The giraffe is a large African hoofed mammal belonging to the genus Giraffa. It is the tallest living terrestrial animal and the largest ruminant on Earth. Traditionally, giraffes have been thought of as one species, Giraffa camelopardalis, with nine subspecies. Most recently, researchers proposed dividing them into up to eight extant species due to new research into their mitochondrial and nuclear DNA, as well as morphological measurements. Seven other extinct species of Giraffa are known from the fossil record.

The giraffe’s chief distinguishing characteristics are its extremely long neck and legs, its horn-like ossicones, and its spotted coat patterns. It is classified under the family Giraffidae, along with its closest extant relative, the okapi. Its scattered range extends from Chad in the north to South Africa in the south, and from Niger in the west to Somalia in the east. Giraffes usually inhabit savannahs and woodlands. Their food source is leaves, fruits, and flowers of woody plants, primarily acacia species, which they browse at heights most other herbivores cannot reach.

Lions, leopards, spotted hyenas, and African wild dogs may prey upon giraffes. Giraffes live in herds of related females and their offspring or bachelor herds of unrelated adult males, but are gregarious and may gather in large aggregations. Males establish social hierarchies through “necking”, combat bouts where the neck is used as a weapon. Dominant males gain mating access to females, which bear sole responsibility for rearing the young.

The giraffe has intrigued various ancient and modern cultures for its peculiar appearance and has often been featured in paintings, books, and cartoons. It is classified by the International Union for Conservation of Nature (IUCN) as vulnerable to extinction and has been extirpated from many parts of its former range. Giraffes are still found in numerous national parks and game reserves, but estimates as of 2016 indicate there are approximately 97,500 members of Giraffa in the wild. More than 1,600 were kept in zoos in 2010.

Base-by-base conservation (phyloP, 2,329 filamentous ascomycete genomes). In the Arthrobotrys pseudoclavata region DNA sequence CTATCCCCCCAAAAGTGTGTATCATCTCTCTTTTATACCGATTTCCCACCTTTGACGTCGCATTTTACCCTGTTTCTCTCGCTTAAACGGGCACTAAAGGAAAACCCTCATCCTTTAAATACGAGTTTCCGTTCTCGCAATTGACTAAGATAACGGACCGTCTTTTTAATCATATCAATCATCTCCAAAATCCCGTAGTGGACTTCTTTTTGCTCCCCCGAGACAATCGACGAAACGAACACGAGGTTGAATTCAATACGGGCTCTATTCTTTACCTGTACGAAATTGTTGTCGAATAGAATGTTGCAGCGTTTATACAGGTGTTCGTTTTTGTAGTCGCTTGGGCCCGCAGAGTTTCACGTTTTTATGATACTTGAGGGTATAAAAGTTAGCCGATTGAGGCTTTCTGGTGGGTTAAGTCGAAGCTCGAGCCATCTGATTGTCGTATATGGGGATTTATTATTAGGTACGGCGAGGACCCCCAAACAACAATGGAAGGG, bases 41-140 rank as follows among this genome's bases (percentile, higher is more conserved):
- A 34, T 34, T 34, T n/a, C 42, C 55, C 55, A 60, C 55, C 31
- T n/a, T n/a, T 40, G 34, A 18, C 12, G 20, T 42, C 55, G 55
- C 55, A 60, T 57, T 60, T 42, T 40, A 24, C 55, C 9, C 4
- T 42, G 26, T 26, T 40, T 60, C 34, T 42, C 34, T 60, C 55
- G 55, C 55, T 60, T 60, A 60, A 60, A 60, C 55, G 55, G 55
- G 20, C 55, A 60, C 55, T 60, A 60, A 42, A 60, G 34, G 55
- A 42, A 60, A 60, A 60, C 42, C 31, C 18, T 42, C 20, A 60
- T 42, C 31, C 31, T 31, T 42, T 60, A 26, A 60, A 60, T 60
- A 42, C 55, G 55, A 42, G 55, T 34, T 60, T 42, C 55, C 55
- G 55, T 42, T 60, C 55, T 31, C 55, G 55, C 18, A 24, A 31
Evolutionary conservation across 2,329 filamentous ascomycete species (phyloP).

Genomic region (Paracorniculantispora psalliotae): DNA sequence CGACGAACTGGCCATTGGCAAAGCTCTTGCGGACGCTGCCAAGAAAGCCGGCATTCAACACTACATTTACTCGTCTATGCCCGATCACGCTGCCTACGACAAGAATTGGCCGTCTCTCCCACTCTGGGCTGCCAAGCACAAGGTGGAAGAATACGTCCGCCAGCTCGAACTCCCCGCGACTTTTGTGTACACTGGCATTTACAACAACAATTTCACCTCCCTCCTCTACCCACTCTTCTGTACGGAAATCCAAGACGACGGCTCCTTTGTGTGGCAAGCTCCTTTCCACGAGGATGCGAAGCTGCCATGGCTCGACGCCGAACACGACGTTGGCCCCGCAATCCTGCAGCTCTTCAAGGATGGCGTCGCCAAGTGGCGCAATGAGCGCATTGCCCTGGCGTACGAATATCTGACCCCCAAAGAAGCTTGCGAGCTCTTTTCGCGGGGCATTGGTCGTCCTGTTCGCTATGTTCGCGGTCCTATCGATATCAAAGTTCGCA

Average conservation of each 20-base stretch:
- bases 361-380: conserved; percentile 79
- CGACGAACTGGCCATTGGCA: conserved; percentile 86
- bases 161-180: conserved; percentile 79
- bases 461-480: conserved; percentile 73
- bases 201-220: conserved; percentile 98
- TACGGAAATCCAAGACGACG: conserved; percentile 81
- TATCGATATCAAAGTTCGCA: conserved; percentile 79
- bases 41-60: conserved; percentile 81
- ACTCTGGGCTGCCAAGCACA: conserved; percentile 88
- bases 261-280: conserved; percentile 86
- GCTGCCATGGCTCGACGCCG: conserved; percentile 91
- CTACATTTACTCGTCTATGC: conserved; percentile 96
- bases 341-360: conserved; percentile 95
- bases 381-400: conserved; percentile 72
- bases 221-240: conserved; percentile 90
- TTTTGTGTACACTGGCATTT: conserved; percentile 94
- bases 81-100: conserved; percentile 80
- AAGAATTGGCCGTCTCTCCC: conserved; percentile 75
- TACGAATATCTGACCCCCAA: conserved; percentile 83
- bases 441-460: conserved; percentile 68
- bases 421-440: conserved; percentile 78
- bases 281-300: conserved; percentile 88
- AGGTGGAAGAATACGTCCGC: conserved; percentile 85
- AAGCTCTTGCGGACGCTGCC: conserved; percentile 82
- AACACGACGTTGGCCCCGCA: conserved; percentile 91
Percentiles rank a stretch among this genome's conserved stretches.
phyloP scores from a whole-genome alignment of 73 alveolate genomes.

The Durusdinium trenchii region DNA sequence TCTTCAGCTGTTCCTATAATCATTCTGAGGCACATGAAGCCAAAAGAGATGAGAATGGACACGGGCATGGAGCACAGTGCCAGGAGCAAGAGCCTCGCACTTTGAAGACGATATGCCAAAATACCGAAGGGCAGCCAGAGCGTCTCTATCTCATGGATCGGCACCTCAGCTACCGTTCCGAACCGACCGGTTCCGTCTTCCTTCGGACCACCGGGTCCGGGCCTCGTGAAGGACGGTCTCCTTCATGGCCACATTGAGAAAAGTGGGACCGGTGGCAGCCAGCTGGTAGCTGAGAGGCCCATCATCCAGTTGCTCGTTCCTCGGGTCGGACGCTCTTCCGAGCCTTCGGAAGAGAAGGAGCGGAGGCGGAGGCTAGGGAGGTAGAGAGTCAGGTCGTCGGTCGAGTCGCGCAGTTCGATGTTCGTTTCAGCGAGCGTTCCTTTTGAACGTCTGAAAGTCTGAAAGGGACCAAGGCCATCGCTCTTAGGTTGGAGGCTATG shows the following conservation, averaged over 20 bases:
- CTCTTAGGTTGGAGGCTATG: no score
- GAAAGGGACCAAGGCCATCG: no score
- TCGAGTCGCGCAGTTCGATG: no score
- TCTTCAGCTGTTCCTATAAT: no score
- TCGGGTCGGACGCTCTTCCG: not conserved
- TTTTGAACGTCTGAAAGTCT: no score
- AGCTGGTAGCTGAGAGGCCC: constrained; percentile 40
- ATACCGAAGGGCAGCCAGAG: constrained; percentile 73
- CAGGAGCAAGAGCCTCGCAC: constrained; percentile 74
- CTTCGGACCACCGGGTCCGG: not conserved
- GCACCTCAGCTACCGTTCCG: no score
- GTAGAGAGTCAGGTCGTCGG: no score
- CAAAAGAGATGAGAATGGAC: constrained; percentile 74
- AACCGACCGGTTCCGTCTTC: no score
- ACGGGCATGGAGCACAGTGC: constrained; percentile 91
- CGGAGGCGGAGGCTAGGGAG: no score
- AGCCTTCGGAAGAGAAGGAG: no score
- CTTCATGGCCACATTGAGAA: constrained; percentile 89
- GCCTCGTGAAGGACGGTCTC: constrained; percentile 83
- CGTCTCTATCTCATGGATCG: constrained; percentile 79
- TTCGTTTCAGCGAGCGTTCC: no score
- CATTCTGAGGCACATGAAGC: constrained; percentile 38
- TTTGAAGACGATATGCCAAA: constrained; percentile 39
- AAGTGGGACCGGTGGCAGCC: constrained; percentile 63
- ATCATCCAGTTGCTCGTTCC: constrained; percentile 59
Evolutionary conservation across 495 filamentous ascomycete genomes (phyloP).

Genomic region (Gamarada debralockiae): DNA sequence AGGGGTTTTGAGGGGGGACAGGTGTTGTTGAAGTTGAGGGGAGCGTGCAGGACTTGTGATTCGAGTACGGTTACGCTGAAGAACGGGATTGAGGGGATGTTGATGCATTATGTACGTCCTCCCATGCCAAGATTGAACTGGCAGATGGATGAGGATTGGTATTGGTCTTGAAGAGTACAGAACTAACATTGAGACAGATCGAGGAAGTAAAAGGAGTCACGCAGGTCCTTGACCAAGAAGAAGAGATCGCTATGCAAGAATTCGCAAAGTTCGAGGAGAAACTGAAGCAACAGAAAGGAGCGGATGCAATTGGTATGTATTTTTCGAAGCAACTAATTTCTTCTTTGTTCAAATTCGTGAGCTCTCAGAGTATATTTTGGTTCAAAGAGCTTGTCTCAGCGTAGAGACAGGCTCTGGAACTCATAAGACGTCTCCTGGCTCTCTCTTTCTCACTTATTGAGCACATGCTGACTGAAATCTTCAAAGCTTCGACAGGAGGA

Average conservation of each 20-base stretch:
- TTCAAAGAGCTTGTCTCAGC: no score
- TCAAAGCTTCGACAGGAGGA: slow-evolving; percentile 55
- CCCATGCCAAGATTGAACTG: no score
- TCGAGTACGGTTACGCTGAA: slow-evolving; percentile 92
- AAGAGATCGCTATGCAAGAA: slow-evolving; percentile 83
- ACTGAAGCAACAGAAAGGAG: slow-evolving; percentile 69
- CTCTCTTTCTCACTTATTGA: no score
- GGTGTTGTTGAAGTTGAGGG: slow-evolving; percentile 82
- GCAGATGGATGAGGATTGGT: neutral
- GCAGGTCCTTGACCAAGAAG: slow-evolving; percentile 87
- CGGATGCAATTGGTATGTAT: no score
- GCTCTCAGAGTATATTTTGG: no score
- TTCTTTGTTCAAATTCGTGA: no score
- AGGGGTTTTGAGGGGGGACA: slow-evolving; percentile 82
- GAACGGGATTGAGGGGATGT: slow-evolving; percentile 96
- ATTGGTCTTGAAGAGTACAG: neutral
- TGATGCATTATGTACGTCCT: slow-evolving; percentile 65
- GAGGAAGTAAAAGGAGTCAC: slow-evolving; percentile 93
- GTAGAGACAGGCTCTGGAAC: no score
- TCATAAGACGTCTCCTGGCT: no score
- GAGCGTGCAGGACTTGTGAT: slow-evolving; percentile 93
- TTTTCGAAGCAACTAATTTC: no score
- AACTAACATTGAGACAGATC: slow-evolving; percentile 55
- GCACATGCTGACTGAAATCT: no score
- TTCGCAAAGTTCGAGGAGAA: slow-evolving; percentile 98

The name “giraffe” has its earliest known origins in the Arabic word zarāfah (زرافة), ultimately from Persian زُرنَاپَا‎ (zurnāpā), a compound of زُرنَا‎ (zurnā, “flute, zurna”) and پَا‎ (, “leg”). In early Modern English, the spellings jarraf and ziraph were used, probably directly from the Arabic, and in Middle English jarraf and ziraph, gerfauntz. The Italian form giraffa arose in the 1590s. The modern English form developed around 1600 from the French girafe.

“Camelopard” /kəˈmɛləˌpɑːrd/ is an archaic English name for the giraffe; it derives from the Ancient Greek καμηλοπάρδαλις (kamēlopárdalis), from κάμηλος (kámēlos), “camel”, and πάρδαλις (párdalis), “leopard”, referring to its camel-like shape and leopard-like coloration.



The giraffe is one of only two living genera of the family Giraffidae in the order Artiodactyla, the other being the okapi. They are ruminants of the clade Pecora, along with Antilocapridae (pronghorns), Cervidae (deer), Bovidae (cattle, antelope, goats and sheep) and Moschidae (musk deer). A 2019 genome study (cladogram below) finds that Giraffidae are a sister taxon to Antilocapridae, with an estimated split of over 20 million years ago.

Tragulina Tragulidae

The family Giraffidae was once much more extensive, with over 10 fossil genera described. The elongation of the neck appears to have started early in the giraffe lineage. Comparisons between giraffes and their ancient relatives suggest vertebrae close to the skull lengthened earlier, followed by lengthening of vertebrae further down. One early giraffid ancestor was Canthumeryx, which has been dated variously to have lived 25 to 20 million years ago, 17–15 mya or 18–14.3 mya, and whose deposits have been found in Libya. This animal resembled an antelope and had a medium-sized, lightly built body. Giraffokeryx appeared 15–12 mya on the Indian subcontinent and resembled an okapi or a small giraffe, and had a longer neck and similar ossicones. Giraffokeryx may have shared a clade with more massively built giraffids like Sivatherium and Bramatherium.

The extinct giraffid Samotherium (middle) in comparison with the okapi (below) and giraffe. The anatomy of Samotherium appears to have shown a transition to a giraffe-like neck.